• Just to understand you: the vertical lines of the symbols in the left column should be aligned to each other? – Jan Jan 24 '17 at 15:16
• @jan Yes, and the horizontal ones in the first row too. – Maxime Lucas Jan 24 '17 at 15:17
\hline
\end{tabular}
\end{document}

• Congratulations to your answer. :-) – Jan Jan 24 '17 at 16:23
• Hey, that is a very nice answer, this way I know what is going on. Thank you very much! – Maxime Lucas Jan 24 '17 at 16:47

I'm not sure of the naming conventions, but here it is how I interpreted them. Change the names, if you prefer.

No need for TikZ: picture is good as well and even easier.

\documentclass{article}
\usepackage{pict2e}

\linethickness{1pt}
\roundcap\roundjoin

\newcommand{\cornerur}{%
\begingroup\setlength{\unitlength}{2ex}% current font
\begin{picture}(1,1)
\roundcap
\polyline(1,0)(1,1)(0,1)
\end{picture}%
\endgroup
}

\newcommand{\cornerul}{%
\begingroup\setlength{\unitlength}{2ex}% current font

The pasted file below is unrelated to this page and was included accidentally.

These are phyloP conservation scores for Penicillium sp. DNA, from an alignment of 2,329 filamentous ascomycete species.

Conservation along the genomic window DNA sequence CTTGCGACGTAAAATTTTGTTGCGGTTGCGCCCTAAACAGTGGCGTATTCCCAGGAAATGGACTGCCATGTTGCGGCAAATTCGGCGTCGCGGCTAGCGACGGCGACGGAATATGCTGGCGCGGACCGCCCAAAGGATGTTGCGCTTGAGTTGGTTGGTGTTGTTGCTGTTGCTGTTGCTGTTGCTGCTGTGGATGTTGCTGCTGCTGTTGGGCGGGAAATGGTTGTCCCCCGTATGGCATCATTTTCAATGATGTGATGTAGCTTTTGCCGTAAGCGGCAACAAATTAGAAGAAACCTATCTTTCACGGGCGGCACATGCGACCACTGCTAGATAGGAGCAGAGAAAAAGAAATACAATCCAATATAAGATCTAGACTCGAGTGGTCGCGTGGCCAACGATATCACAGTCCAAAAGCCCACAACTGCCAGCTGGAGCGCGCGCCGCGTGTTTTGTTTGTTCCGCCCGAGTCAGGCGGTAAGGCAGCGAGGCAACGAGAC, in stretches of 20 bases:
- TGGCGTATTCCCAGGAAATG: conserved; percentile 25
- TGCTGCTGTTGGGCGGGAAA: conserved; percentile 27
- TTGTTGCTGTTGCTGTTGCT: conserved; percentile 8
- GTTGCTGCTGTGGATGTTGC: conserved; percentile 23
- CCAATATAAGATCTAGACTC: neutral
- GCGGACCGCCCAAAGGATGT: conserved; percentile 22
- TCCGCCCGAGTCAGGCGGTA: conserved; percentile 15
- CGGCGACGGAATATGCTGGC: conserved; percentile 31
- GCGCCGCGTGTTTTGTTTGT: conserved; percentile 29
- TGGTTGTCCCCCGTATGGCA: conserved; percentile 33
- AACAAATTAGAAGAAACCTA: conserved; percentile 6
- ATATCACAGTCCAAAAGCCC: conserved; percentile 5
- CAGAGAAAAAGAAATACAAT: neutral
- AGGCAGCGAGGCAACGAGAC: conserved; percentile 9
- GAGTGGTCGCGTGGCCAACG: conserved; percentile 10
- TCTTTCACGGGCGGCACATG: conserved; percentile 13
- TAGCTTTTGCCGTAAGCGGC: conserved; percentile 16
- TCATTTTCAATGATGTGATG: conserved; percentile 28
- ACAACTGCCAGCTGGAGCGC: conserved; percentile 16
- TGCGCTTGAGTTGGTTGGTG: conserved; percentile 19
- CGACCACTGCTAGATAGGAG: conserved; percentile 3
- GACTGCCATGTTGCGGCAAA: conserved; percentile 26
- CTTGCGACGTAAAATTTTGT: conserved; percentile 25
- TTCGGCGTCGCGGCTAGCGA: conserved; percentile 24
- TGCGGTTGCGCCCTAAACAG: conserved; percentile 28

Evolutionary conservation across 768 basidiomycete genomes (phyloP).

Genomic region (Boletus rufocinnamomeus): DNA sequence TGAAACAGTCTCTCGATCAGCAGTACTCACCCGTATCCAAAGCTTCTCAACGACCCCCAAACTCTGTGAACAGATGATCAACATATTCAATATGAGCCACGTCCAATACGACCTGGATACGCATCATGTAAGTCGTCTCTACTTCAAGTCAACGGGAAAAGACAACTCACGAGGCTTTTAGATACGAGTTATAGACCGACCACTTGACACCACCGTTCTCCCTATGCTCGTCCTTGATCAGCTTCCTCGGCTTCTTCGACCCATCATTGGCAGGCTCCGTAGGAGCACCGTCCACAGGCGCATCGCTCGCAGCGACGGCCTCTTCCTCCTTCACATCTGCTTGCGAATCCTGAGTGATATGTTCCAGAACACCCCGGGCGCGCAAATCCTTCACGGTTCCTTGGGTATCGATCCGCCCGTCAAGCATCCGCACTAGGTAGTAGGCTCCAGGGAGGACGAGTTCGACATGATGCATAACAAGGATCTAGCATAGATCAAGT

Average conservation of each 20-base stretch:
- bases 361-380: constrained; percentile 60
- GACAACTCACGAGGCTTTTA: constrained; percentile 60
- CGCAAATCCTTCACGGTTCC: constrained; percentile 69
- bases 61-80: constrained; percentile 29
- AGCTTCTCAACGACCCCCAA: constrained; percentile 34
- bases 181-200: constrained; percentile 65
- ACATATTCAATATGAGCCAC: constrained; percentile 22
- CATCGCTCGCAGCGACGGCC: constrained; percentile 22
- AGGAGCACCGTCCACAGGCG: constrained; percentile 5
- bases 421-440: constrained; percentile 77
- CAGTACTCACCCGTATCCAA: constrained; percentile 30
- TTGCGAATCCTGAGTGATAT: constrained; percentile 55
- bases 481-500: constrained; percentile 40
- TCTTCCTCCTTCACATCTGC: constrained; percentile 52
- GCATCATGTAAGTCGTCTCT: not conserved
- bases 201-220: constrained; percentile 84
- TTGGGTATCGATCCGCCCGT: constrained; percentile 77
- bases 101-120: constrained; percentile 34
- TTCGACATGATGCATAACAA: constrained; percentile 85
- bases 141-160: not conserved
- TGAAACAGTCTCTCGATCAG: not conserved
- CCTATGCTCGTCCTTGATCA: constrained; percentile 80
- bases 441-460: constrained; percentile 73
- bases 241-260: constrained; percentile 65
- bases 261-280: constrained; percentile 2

\begin{picture}(1,1)
\polyline(0,0)(0,1)(1,1)
\end{picture}%
\endgroup
}

\newcommand{\cornerdr}{%
\begingroup\setlength{\unitlength}{2ex}% current font
\begin{picture}(1,1)
\polyline(0,0)(1,0)(1,1)
\end{picture}%
\endgroup
}

\newcommand{\cornerdl}{%
\begingroup\setlength{\unitlength}{2ex}% current font
\begin{picture}(1,1)
\polyline(0,1)(0,0)(1,0)
\end{picture}%
\endgroup
}

\newcommand{\horiz}{%
\begingroup\setlength{\unitlength}{2ex}% current font
\begin{picture}(1,1)
\polyline(0,1)(1,1)
\end{picture}%
\endgroup
}

\newcommand{\vertic}{%
\begingroup\setlength{\unitlength}{2ex}% current font
\begin{picture}(1,1)
\polyline(0,0)(0,1)
\end{picture}%
\endgroup
}

\begin{document}
\begin{center}
\verb|\cornerur|: \cornerur\\
\verb|\cornerul|: \cornerul\\
\verb|\cornerdr|: \cornerdr\\
\verb|\cornerdl|: \cornerdl